Robert Greenberg

Historian, Composer, Pianist, Speaker, Author

The Robert Greenberg Blog

Tchaikovsky in America

Music History Monday: Tchaikovsky: A Composer and Conductor in America!

April 24th, 2017

Both the dates April 24 and 25 are bereft of significant musical events. As a result, this week’s “Music History Monday” is, in fact, “Music History Wednesday”, as we turn to April 26 for the event that powers todays post. The event: on April 26, 1891 – 126 years ago this coming Wednesday – the… 

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Grand Opera House

Music History Monday: An Earth-Shaking Performance!

April 17th, 2017

I have a particular affection for the date April 18. (Yes: I know this post is about a musical event that took place on April 17; bear with me.) Back, momentarily, to April 18th and a few of the events that mark this auspicious date. On April 18th 796, King Æthelred of Northumbria (son of… 

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Mozart at 14 - Verona dalla Rosa

Music History Monday: One Talented Kid

April 10th, 2017

As is sometimes the case, the lack of notable musical events on our “appointed” date (in today’s case, April 10) requires that we shimmy forward (or back) a day for relevant material; thus: On April 11, 1770 – 247 years ago tomorrow – a choral performance took place in Rome that was the source of… 

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Elmer Bernstein With Oscar

Music History Monday: The “Other” Bernstein

April 3rd, 2017

Since virtually nothing of note in the concert music world took place on April 3rd (aside from the appearance – today – of this post), we turn to April 4th for the subject of today’s post, which marks the birth (in 1922) of one of my all-time favorite composers, Elmer Bernstein. Elmer WHO? Oh, you… 

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Haydn’s death mask

Music History Monday: Papa’s Last Days

March 27th, 2017

On this day in 1808, Joseph Haydn made his last public appearance at a performance of his oratorio The Creation given in honor of his upcoming 76th birthday. The performance – which took place at Vienna’s University Hall – was what we would call today a “star-studded event”: everyone who was anyone in Vienna’s musical… 

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One Day University

Music History Monday: Why Art Matters

March 20th, 2017

March 20 was a quiet – a very quiet! – day in music history. Thus, as I have done on other “quiet” Mondays, I’m using today’s post to tell a story and to editorialize a bit. In 2016, I got involved with an operation called “One Day University”, founded by a visionary named Steven Schragis…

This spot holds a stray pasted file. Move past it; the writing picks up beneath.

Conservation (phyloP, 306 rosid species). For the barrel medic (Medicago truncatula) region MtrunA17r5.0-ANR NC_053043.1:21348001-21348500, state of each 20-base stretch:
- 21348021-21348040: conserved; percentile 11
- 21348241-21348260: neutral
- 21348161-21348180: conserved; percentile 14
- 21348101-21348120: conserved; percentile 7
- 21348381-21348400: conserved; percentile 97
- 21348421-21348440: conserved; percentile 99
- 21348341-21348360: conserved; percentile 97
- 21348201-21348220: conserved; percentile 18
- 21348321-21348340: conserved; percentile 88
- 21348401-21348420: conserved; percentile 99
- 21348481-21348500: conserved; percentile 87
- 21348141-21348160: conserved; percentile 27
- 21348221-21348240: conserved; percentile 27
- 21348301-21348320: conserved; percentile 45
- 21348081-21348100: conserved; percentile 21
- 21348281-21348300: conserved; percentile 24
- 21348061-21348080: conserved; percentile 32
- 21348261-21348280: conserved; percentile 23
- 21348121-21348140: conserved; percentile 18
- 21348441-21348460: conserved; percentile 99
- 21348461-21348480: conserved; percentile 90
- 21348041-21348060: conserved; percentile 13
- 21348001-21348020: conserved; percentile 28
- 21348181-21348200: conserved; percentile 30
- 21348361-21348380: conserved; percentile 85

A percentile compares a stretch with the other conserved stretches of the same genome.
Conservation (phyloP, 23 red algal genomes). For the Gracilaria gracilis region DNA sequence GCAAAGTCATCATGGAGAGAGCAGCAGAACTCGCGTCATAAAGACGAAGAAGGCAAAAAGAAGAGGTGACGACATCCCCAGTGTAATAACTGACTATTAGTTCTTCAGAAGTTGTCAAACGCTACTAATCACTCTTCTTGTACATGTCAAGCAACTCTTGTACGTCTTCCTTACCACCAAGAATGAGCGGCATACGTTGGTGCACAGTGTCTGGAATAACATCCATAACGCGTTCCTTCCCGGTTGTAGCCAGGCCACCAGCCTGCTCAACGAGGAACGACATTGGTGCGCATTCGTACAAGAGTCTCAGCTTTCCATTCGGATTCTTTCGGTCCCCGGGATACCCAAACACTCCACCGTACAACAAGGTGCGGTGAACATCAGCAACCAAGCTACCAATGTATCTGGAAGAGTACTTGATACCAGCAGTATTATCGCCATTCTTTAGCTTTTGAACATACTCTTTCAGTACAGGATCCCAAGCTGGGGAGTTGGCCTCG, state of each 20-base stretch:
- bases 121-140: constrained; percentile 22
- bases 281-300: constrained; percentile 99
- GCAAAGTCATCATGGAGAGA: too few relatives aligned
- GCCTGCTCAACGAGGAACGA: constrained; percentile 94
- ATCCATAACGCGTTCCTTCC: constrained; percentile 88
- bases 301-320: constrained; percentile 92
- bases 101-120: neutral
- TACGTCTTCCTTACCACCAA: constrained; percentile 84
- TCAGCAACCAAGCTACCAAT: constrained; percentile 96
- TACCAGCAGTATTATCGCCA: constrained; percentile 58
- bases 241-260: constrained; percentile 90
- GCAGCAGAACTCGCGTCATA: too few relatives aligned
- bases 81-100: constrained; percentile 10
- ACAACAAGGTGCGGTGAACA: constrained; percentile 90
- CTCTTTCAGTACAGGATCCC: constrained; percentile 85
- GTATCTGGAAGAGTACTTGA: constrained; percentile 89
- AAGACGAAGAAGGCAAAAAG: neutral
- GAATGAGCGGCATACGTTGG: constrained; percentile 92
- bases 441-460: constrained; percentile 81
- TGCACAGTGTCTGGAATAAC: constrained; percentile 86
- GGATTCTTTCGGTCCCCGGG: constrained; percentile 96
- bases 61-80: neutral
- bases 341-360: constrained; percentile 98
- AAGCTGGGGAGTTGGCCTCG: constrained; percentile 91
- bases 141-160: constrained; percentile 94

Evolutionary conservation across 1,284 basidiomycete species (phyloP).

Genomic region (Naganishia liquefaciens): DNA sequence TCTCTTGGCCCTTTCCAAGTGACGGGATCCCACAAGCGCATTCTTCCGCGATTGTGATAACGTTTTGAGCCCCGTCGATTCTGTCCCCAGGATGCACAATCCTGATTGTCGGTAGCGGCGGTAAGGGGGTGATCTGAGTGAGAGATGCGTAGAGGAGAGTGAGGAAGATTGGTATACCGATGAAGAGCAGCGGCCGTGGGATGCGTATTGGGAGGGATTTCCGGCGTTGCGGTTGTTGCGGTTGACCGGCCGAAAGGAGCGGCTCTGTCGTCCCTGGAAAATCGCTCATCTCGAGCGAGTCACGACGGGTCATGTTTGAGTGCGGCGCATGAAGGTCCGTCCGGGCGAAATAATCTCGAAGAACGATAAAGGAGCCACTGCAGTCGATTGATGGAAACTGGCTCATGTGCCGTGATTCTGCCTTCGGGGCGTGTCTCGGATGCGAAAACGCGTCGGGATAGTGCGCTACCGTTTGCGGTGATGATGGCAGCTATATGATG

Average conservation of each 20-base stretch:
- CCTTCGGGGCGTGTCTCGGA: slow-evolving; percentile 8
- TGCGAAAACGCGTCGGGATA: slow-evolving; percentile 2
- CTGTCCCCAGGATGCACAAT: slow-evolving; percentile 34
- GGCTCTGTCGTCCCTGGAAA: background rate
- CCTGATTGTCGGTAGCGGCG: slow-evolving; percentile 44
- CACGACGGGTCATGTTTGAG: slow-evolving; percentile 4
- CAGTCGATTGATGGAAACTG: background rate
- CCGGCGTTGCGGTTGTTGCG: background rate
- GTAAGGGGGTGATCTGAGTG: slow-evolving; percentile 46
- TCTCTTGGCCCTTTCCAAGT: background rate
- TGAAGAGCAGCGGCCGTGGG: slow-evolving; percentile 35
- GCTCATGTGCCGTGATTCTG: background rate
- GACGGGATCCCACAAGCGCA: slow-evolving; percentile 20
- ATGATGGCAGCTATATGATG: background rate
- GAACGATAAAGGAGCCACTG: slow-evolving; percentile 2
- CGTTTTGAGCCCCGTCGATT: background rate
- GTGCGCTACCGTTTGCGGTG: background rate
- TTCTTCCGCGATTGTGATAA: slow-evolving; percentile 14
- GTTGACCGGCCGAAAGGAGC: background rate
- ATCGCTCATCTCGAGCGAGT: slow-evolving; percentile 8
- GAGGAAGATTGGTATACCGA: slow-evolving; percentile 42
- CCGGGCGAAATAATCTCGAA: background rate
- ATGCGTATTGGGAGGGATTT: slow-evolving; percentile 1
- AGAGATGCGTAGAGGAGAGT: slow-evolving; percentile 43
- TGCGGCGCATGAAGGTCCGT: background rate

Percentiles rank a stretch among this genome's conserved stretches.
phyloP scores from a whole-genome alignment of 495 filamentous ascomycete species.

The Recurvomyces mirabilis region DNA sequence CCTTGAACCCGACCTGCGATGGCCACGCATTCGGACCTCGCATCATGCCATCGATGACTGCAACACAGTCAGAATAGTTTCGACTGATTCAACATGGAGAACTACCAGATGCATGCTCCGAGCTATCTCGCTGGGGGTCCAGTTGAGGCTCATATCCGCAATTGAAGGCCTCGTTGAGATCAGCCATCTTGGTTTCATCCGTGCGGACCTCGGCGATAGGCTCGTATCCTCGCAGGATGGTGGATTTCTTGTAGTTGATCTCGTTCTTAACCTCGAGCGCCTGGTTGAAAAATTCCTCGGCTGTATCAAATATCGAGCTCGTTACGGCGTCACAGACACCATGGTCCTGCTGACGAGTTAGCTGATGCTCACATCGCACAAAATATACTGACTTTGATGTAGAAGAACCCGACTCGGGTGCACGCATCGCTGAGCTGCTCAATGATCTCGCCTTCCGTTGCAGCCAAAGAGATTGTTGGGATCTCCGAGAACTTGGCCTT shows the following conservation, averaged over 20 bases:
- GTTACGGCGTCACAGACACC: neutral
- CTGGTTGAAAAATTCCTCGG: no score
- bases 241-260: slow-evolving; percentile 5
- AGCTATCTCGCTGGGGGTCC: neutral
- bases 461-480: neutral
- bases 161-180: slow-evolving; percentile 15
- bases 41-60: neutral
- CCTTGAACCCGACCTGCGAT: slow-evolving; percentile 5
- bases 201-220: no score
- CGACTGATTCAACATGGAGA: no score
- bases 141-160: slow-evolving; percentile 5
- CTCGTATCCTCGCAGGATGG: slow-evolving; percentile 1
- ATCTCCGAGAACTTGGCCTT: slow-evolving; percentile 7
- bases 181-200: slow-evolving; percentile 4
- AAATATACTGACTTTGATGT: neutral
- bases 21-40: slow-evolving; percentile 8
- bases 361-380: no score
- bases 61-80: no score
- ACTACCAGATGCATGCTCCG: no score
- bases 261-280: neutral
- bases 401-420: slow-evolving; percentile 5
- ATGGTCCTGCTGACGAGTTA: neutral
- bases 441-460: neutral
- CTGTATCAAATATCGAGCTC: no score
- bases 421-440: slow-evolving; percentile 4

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Richard Wagner in Paris

Music History Monday: A Very Tough Crowd

March 13th, 2017

156 years ago today – on March 13, 1861 – Richard Wagner’s opera Tannhäuser was first performed in Paris at the Théâtre Imperial de l’Opéra. The Paris production of Tannhäuser remains one of the greatest operatic flops of all time: a scheduled ten-performance run that was reduced to three disastrous performances before the opera was… 

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Giuseppe Verdi, circa 1855

Music History Monday: A Magnificent Fiasco!

March 6th, 2017

On March 6, 1853 – 164 years ago today – Giuseppe Verdi’s opera La Traviata received its first performance at the Teatro La Fenice in Venice. The two years between March of 1851 and March of 1853 saw the premieres of three operas by Giuseppe Verdi that cemented, for all time, his reputation as the… 

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Robert Greenberg and Van Cliburn in 1996

Music History Monday: A Cold War Miracle

February 27th, 2017

Four years ago today, the pianist, cultural icon and “Cold War Musical Envoy” Van Cliburn died at his home in Fort Worth Texas. He was 78. Van Cliburn’s celebrity was shaped not just by his talent but also by what were – and remain – earth-shaking historical events. Joseph Stalin – “the Leader and Teacher;… 

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Johann Peter Salomon in 1792

Music History Monday: Movers and Shakers

February 20th, 2017

Today we celebrate the birth – on February 20, 1749 – of the violinist, composer, and impresario Johann Peter Salomon. His name is relatively unknown today, yet without him the musical legacy of the late eighteenth century would be much the poorer. Let us contemplate, for a moment, the massive, gleaming 6.5-liter engine that powers… 

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